Sheffield taxi drivers win right to work for more than one company

Sheffield taxi drivers have won their plea to keep the right to work for multiple platforms under new city council licensing rules.
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A review of the rules issued by Sheffield City Council had been due to ban taxi and private hire firm drivers for working for more than one company.

This was an attempt to cut the number of jobs that are refused because of the perception that working on multiple platforms means drivers can pick and choose more.

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Ex-city councillor and long-standing taxi driver Ibrar Hussain and GMB trade union taxi drivers’ representative Nasar Raoof both spoke out against the idea at a meeting of the city council waste and street scene policy committee.

Sheffield train station taxi rank: city taxi drivers have overturned a bid by Sheffield City Council to stop them working for more than one firmSheffield train station taxi rank: city taxi drivers have overturned a bid by Sheffield City Council to stop them working for more than one firm
Sheffield train station taxi rank: city taxi drivers have overturned a bid by Sheffield City Council to stop them working for more than one firm

The meeting approved a review of the council’s hackney carriage and private hire policy, following changes in government rules.

Ibrar Hussain, who complained to the committee that the council’s taxi driver service needs improvement, objected to the proposal that drivers can only work for one firm.

He said: “Drivers should be allowed to work for as many companies as they want. The world is moving so fast but the licensing service is unfortunately in the 19th century and it is disappointing.

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“You’ve got to work with the trade and understand the trade practically, which is on the ground outside.”

Sheffield taxi driver Ibrar Hussain objected to city council plans to make drivers work for only one companySheffield taxi driver Ibrar Hussain objected to city council plans to make drivers work for only one company
Sheffield taxi driver Ibrar Hussain objected to city council plans to make drivers work for only one company

Nasar Raoof, who represents more than 1,000 drivers, mainly in Sheffield, said: “Restricting self-employed drivers and tell them they can only work on one platform, I don’t think you’ve got the right to do that.

‘Huge burden of costs’

“They’re self employed and you can’t guarantee them an income.

“There’s a cost of living crisis we’re all facing. There’s a huge burden of costs to deal with.”

GMB trade union taxi drivers' representative Nasar Raoof said that Sheffield City Council had no right to restrict how many firms self-employed drivers can work forGMB trade union taxi drivers' representative Nasar Raoof said that Sheffield City Council had no right to restrict how many firms self-employed drivers can work for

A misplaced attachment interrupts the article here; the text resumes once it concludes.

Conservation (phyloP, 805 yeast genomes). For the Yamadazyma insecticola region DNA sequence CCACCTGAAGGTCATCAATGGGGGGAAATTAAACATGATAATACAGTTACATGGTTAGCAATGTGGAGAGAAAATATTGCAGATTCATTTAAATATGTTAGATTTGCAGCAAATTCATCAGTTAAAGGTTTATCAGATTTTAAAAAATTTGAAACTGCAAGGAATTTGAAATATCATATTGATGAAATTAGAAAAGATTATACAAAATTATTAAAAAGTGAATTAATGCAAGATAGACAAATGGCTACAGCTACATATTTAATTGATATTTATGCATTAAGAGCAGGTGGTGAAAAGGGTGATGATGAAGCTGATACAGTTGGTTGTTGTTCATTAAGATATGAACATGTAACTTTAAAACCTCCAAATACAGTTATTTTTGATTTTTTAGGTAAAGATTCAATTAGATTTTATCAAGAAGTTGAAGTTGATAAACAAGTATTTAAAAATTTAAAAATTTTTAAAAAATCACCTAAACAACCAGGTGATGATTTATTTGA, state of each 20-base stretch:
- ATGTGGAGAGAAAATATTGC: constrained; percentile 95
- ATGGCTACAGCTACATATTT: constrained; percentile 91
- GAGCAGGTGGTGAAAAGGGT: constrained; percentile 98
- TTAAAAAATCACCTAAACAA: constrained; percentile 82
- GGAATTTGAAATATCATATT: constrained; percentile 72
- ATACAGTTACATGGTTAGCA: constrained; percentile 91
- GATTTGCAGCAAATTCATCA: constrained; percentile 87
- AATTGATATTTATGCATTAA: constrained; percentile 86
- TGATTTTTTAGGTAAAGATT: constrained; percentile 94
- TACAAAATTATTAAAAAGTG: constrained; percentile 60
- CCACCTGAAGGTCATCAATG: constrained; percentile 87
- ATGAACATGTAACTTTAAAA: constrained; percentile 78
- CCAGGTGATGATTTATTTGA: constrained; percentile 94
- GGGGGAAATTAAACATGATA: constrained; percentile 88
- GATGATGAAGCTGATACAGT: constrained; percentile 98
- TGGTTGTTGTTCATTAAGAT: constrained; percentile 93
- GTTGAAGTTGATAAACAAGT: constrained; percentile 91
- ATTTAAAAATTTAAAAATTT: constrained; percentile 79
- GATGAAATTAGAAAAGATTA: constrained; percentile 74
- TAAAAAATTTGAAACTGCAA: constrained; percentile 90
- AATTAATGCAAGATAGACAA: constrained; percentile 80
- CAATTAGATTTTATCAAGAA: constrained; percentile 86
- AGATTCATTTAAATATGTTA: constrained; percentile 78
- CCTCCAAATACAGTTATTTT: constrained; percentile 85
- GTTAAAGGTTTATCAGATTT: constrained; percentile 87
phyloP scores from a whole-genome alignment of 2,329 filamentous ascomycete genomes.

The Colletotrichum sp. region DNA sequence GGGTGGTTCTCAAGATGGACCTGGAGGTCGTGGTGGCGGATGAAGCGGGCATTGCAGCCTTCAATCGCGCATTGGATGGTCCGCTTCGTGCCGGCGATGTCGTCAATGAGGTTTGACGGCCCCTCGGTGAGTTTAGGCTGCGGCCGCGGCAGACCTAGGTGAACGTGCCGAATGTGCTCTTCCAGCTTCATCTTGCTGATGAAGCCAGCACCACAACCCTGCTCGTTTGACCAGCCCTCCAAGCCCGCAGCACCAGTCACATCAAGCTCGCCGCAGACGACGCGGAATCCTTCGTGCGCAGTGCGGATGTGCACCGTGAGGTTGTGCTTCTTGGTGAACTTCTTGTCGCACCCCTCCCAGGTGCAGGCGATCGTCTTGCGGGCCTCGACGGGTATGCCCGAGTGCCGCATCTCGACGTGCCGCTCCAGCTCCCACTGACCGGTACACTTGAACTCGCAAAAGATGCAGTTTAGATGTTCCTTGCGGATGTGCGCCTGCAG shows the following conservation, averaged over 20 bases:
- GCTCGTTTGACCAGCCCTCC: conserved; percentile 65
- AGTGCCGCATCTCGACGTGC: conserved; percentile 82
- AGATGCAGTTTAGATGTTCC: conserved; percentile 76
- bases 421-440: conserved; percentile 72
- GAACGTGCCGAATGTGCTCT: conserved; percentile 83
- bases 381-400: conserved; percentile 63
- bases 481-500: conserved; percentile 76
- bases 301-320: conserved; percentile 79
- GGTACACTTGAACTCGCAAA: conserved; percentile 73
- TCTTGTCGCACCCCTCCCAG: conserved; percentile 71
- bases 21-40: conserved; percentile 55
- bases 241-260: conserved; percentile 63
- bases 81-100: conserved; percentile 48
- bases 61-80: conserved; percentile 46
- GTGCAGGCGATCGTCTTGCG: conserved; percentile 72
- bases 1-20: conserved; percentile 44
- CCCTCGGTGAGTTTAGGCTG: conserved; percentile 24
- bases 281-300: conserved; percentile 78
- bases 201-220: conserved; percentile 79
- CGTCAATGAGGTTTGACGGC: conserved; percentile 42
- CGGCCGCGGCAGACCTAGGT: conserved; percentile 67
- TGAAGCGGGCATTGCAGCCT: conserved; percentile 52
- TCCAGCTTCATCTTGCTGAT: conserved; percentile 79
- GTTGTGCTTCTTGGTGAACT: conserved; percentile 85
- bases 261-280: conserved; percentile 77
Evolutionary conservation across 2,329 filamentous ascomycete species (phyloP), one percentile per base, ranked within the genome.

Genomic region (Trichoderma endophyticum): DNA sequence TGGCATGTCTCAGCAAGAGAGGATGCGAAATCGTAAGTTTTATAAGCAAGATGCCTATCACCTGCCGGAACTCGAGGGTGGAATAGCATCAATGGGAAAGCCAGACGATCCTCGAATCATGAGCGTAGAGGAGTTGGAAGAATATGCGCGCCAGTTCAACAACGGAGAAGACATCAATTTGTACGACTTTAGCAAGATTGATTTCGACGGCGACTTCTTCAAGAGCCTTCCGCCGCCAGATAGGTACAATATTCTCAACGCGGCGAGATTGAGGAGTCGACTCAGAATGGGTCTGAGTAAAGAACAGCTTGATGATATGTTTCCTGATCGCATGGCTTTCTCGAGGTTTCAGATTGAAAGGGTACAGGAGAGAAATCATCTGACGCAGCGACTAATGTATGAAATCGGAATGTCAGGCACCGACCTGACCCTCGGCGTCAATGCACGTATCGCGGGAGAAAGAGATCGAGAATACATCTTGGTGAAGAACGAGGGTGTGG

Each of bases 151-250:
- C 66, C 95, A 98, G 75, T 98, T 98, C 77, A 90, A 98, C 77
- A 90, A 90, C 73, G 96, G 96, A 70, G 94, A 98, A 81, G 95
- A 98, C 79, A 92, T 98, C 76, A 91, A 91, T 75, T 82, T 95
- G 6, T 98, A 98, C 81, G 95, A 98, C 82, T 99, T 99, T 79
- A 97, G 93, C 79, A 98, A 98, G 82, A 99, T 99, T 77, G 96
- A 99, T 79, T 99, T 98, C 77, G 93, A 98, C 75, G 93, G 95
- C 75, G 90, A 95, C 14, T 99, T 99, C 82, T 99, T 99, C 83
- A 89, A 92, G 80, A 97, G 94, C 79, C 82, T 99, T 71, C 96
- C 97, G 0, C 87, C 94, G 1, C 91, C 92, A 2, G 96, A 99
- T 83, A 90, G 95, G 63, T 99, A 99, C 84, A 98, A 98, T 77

GMB trade union taxi drivers' representative Nasar Raoof said that Sheffield City Council had no right to restrict how many firms self-employed drivers can work for
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He also said that the system of penalties for drivers who break the law needs to be looked at again to make sure it’s fair to everyone.

Paul Gosney, who is business development manager at City Taxis, agreed with the rule about drivers working for only one platform at a time. He said it would improve public safety and service levels.

He said there was a big problem with jobs being declined which the new rule could help to overcome.

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James Martin also spoke from the public gallery to say that the delivery of disability awareness training needs to speeded up, faster than the three years which was being proposed.

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He said drivers need training to ensure that people with disabilities feel listened to and respected and so that drivers understand the needs of different groups.

He added: “Let’s just get the city into a place where it’s easier for disabled people to use the taxi service and where drivers are getting training much quicker than the three-year period.”

Licensing officer Craig Harper pledged to ensure that problems introducing the driver training would be overcome as soon as possible. These include a shortage of suitable trainers.

The committee agreed to introduce the new rules, which also deal with issues including safeguarding, refusal of fares and overcharging, but to drop the restriction on the number of firms that drivers can work for.

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The proposed rules were also changed so that drivers no longer have to display the name of the firm they work for on their cars. Instead, car signage will have to be approved by the council’s licensing services department.